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Growth in Tysons Drives Swelling County Budget, But Urbanization Also Adds Challenges

Tysons is quickly becoming one of the largest contributors to, and one of the largest demands on, the Fairfax County budget.

The FY 2020 Fairfax County Advertised Budget, presented at a Board of Supervisors meeting today (Tuesday), was met with praise from supervisors for keeping the county steady without raising the tax rate.

The budget will maintain the real estate tax rate of $1.15 per $100 of assessed value. The average Fairfax resident will see their tax bill increase by approximately $149.

But the county still experienced $162.83 million in revenue growth at the current 3.04 percent tax rate, much of which was driven by growth in Tysons.

The budget noted that prime real estate markets in Fairfax are spaces near the Silver Line, which has helped position Tysons as a financial powerhouse of the county. The completion of the 975,000-square-foot Capital One headquarters building was the majority of the County’s 1,191,000 square foot increase over 2017’s office space inventory. According to the budget documents:

Lease rates for new space are adjusting to market conditions as many tenants are taking advantage of favorable rates, and others are looking to capitalize on market conditions by consolidating operations in newer space near Metro stations. Submarkets along and near the Silver Line – Tysons Corner, Reston and the Herndon area – are especially well-positioned to take advantage of this trend. More than 54 million square feet of new office space is in the development pipeline countywide.

But the budget documents also show some of the demands Tysons is putting on the budget.

The Fairfax County Police Department is facing internal budget struggles, particularly as it works to adapt to urbanizing areas like Tysons. According to the report:

Keeping pace with urbanization to include Tysons, the Metro Silver Line extension, Springfield Town Center, South County development, and other micro-urban development countywide, will continue to challenge the Department for decades to come. Providing basic police service in urbanized areas requires different policing modes and resources than traditional methods in the suburban model the Department has been using for many decades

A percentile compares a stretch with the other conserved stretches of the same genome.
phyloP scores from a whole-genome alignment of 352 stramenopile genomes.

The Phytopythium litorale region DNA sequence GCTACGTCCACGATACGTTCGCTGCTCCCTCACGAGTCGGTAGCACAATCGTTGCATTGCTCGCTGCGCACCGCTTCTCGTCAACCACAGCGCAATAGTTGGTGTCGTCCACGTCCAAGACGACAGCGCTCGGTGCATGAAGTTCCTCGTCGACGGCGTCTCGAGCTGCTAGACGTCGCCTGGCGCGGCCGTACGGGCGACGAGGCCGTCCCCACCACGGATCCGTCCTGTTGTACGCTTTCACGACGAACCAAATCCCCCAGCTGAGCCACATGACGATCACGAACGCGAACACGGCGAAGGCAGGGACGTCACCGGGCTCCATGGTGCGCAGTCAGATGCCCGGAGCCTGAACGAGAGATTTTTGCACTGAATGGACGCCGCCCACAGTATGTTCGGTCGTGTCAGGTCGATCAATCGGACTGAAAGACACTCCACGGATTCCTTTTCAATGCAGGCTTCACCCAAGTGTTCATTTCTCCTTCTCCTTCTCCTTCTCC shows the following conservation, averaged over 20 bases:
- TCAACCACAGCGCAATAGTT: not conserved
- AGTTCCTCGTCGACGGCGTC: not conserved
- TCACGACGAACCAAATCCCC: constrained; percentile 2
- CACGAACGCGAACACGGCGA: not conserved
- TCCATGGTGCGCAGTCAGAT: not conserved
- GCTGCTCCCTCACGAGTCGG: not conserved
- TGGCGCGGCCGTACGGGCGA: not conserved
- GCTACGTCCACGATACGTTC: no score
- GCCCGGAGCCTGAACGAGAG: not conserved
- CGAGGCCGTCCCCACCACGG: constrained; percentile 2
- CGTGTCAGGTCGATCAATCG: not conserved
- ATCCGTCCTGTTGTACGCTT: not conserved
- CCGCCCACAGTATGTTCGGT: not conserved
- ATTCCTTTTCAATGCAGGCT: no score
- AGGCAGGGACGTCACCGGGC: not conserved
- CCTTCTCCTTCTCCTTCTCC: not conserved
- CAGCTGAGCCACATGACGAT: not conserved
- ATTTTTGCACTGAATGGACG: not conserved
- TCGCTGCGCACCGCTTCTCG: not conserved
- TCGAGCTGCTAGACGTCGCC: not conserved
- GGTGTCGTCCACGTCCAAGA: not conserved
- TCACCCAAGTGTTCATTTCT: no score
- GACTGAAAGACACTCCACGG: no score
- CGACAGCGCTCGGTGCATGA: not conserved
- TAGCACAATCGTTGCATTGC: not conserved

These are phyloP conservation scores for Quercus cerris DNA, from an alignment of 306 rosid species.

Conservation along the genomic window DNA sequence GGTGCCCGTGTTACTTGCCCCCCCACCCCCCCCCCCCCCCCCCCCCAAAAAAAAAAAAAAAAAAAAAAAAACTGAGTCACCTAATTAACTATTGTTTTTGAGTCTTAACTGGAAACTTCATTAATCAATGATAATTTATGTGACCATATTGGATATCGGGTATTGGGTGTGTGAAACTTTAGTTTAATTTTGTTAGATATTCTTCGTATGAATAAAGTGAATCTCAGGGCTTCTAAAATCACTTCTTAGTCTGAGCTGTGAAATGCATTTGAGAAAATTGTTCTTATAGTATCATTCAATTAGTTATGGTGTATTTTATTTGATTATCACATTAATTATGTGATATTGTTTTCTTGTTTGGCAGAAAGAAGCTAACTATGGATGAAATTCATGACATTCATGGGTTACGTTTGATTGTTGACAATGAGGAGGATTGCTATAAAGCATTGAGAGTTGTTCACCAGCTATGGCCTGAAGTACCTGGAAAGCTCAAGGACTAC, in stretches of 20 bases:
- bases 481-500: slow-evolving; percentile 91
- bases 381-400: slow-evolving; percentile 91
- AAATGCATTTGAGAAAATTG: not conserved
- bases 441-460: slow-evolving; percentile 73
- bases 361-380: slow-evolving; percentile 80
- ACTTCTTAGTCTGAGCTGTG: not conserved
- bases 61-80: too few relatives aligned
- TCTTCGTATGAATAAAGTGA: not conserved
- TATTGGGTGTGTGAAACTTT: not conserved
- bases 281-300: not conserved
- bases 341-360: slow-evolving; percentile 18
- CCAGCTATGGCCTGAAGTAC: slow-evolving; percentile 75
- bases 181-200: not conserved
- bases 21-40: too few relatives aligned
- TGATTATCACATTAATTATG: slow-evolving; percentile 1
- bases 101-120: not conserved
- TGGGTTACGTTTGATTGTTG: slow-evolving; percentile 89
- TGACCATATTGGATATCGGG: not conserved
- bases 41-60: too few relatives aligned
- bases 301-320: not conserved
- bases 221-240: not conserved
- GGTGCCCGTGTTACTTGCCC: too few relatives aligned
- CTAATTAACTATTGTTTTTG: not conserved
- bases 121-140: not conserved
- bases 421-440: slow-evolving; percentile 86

The report said that the department’s five-year staffing plan will include meeting the urbanization demands in Tysons with expanded police services. The budget has 16 additional uniformed positions planned for FY 2021 in the county’s long-term staffing plan.

One area of disappointment from supervisors was the lack of funding for body-worn cameras. A pilot program was implemented through 2018 and a report on the findings is expected in the first quarter of FY 2019, but officials expressed concerns that the program was not in the police budget for FY 2020.

The increasing population and density in Tysons are also putting a strain on the local parks. According to the budget:

Collectively, the major rezoning applications approved in Tysons since 2010 generate a need for eight new athletic fields under the maximum approved development levels. The equivalent of two athletic fields have been built and currently serve Tysons area users.

The budget does note, however, that new athletic fields have been proffered — funded by developers as a condition of approval — including a baseball diamond near Westgate Elementary School and a 2.3-acre park near the Tysons Galleria.

While the growth in Tysons is likely to put some strain on Fairfax County Public Schools, plans to address that overcrowding are currently not funded.

Each supervisor said they will be holding budget meetings in their communities over the next few weeks. Supervisor John Foust from the Dranesville District said the McLean discussion will be held on Feb. 28 at the McLean Community Center at 7 p.m.

The budget is scheduled to be adopted on May 7.

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